Philosophy Lexicon of Arguments

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Regress, philosophy of science: also infinite regress. This is an expression for the problem that, in the case of certain formulations of definitions or problem solving, elements are used which were already used for the questions and which are actually to be examined first. Formally, regress is the insertion of expressions in repetitive linguistic or logical forms, which in turn lead to repetitions. See also circularity, definition, definability, theories.

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Annotation: The above characterizations of concepts are neither definitions nor exhausting presentations of problems related to them. Instead, they are intended to give a short introduction to the contributions below. – Lexicon of Arguments.

 
Author Item Excerpt Meta data

 
Books on Amazon
275F II
Regress / evidence/ relation / Nozick: the regress that we need a proof that something is an evidence is stopped when a document has a dual power - a) as evidence of something - b) for the fact that it is an evidence for something. - In other words, that it is evidence for two contingent statements - a particular one and a more general document about the relationship - logical form:e.g. eRh and also e R (eRh) and it is also the case that e R [e R (eRh)] then we have no regress - if it is the same evidence e the regress is stopped before: if eR (eRh).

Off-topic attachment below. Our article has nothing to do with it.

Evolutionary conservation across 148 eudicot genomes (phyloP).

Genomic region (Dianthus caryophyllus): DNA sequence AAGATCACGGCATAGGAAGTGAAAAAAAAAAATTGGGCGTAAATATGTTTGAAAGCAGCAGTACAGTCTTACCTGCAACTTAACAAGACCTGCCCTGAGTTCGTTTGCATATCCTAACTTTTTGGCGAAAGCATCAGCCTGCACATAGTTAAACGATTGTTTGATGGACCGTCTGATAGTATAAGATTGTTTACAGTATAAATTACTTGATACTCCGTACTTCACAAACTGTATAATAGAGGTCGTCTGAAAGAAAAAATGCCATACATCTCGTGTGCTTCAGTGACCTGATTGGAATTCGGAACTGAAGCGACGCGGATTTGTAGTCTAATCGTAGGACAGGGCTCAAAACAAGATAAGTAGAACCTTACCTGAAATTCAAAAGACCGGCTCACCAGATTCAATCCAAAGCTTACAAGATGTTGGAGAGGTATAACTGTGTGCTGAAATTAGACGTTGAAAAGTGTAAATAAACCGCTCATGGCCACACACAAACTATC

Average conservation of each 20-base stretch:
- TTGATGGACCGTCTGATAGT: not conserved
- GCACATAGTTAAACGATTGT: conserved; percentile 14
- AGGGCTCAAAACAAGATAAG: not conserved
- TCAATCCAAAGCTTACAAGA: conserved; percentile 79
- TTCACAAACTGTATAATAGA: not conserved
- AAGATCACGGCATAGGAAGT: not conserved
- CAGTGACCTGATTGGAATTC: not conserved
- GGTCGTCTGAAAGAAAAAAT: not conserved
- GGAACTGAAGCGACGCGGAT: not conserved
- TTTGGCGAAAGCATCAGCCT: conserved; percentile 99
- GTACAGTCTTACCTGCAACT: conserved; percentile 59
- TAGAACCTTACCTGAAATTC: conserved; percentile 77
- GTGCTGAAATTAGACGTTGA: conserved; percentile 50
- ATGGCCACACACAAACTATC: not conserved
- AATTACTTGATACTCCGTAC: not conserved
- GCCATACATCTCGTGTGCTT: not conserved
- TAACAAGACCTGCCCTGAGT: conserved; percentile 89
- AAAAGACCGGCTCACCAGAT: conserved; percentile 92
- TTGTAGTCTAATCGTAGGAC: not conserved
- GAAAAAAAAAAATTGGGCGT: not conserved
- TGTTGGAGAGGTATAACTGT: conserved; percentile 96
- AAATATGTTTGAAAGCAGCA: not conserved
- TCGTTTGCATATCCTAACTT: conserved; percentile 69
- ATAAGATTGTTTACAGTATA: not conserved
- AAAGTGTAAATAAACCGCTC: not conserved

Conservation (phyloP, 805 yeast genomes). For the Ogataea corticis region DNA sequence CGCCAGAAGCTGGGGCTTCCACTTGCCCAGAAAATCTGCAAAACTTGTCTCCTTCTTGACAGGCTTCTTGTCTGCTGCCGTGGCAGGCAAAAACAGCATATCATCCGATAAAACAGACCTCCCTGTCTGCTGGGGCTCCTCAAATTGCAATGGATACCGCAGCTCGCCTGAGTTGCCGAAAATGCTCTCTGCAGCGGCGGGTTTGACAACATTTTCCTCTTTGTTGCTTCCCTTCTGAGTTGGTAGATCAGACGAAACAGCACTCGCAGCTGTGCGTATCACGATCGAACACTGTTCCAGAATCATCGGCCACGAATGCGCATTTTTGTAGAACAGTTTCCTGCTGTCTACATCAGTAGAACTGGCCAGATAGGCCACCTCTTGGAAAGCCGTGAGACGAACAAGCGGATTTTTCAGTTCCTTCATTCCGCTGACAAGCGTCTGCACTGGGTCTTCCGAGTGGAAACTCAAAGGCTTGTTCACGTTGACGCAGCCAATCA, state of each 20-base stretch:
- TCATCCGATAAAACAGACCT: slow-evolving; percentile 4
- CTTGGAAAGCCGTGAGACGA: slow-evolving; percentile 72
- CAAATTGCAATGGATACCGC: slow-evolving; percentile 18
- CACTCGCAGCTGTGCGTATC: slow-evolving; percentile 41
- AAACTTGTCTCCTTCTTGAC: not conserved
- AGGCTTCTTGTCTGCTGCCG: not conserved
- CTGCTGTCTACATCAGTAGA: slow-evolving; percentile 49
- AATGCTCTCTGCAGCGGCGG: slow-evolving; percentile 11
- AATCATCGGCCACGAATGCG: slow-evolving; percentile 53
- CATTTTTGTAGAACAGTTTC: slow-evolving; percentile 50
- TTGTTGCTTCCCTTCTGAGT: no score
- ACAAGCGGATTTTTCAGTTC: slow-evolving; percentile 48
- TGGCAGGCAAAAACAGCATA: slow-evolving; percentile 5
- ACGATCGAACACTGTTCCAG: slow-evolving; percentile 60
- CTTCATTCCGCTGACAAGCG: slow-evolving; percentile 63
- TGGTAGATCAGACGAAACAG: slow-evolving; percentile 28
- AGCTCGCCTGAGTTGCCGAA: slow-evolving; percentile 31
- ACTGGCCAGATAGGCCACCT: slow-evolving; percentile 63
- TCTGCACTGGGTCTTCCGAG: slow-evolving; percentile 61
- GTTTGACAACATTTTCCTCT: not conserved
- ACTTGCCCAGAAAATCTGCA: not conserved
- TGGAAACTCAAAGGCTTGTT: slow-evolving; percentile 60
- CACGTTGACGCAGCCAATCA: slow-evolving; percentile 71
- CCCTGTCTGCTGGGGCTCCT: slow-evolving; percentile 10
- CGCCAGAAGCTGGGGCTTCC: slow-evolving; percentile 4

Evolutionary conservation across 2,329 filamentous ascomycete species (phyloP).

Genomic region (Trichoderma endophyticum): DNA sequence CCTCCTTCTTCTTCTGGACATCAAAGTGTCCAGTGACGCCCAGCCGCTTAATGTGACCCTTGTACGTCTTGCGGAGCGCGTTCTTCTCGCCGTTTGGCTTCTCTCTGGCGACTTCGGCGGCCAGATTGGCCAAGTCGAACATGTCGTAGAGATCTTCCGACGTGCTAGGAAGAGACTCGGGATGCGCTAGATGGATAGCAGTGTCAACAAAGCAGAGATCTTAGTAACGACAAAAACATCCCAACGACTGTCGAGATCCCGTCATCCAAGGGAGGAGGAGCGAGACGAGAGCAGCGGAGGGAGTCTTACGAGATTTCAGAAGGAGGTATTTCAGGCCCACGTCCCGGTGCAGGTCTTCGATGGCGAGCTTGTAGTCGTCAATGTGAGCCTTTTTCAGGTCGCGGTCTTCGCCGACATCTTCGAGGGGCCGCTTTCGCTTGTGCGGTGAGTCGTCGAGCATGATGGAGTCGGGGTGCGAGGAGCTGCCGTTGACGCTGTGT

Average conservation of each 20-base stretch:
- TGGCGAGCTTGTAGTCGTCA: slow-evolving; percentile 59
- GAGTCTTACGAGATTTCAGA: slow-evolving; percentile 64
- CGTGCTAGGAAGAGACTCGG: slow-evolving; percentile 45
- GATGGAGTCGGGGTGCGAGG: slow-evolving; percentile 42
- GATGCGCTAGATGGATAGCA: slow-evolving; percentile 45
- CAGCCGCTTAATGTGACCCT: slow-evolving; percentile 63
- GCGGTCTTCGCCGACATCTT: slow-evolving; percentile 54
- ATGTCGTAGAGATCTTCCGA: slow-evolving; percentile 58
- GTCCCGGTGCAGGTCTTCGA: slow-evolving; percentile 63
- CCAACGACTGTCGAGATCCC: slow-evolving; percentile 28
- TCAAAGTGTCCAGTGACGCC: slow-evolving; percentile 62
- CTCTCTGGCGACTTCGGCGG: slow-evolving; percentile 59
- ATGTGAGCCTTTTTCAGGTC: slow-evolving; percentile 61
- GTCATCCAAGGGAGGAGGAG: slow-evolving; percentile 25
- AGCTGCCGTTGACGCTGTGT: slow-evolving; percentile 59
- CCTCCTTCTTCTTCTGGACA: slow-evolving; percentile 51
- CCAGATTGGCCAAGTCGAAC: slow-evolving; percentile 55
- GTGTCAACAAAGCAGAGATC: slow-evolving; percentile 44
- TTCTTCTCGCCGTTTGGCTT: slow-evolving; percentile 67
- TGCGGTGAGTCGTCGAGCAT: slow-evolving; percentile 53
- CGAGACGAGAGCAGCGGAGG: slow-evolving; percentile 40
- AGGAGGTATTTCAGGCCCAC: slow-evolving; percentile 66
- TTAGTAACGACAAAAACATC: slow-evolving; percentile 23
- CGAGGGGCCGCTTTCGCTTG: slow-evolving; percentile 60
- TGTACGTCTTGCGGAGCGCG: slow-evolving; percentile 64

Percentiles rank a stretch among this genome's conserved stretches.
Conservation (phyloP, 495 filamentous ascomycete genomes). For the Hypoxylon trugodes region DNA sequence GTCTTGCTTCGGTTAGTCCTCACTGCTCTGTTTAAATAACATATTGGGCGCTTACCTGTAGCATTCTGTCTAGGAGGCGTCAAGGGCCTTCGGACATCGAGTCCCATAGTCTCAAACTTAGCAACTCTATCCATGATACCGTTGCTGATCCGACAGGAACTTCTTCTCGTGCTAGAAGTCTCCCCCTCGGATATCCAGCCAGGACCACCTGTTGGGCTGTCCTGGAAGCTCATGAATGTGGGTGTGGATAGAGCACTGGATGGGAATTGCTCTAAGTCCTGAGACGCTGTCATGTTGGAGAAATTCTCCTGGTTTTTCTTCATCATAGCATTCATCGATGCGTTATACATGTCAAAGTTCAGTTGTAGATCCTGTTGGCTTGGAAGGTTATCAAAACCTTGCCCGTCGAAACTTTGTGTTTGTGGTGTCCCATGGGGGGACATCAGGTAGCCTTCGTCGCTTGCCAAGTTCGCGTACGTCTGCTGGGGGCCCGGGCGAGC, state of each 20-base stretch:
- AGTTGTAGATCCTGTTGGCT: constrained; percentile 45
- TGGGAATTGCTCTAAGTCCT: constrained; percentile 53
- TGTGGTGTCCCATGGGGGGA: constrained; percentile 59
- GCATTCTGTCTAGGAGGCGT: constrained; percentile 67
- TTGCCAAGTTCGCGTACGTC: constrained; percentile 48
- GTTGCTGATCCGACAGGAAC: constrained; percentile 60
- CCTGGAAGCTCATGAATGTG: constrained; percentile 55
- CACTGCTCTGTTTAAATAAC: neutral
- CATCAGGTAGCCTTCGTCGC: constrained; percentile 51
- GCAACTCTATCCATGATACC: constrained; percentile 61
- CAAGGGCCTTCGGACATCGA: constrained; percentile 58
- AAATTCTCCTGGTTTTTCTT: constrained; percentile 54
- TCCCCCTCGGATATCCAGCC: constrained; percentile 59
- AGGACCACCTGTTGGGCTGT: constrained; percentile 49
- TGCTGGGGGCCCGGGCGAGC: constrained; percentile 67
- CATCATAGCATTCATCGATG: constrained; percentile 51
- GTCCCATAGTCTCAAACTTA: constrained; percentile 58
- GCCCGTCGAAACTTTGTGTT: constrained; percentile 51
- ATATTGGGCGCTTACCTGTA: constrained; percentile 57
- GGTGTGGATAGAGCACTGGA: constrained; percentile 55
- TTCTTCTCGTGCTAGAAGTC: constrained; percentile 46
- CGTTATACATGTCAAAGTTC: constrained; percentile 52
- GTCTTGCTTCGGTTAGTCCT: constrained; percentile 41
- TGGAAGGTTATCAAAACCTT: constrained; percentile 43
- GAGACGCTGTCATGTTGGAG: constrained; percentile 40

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Explanation of symbols: Roman numerals indicate the source, arabic numerals indicate the page number. The corresponding books are indicated on the right hand side. ((s)…): Comment by the sender of the contribution.

No I
R. Nozick
Philosophical Explanations Oxford 1981

No II
R., Nozick
The Nature of Rationality 1994


> Counter arguments against Nozick
> Counter arguments in relation to Regress



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Ed. Martin Schulz, access date 2017-07-22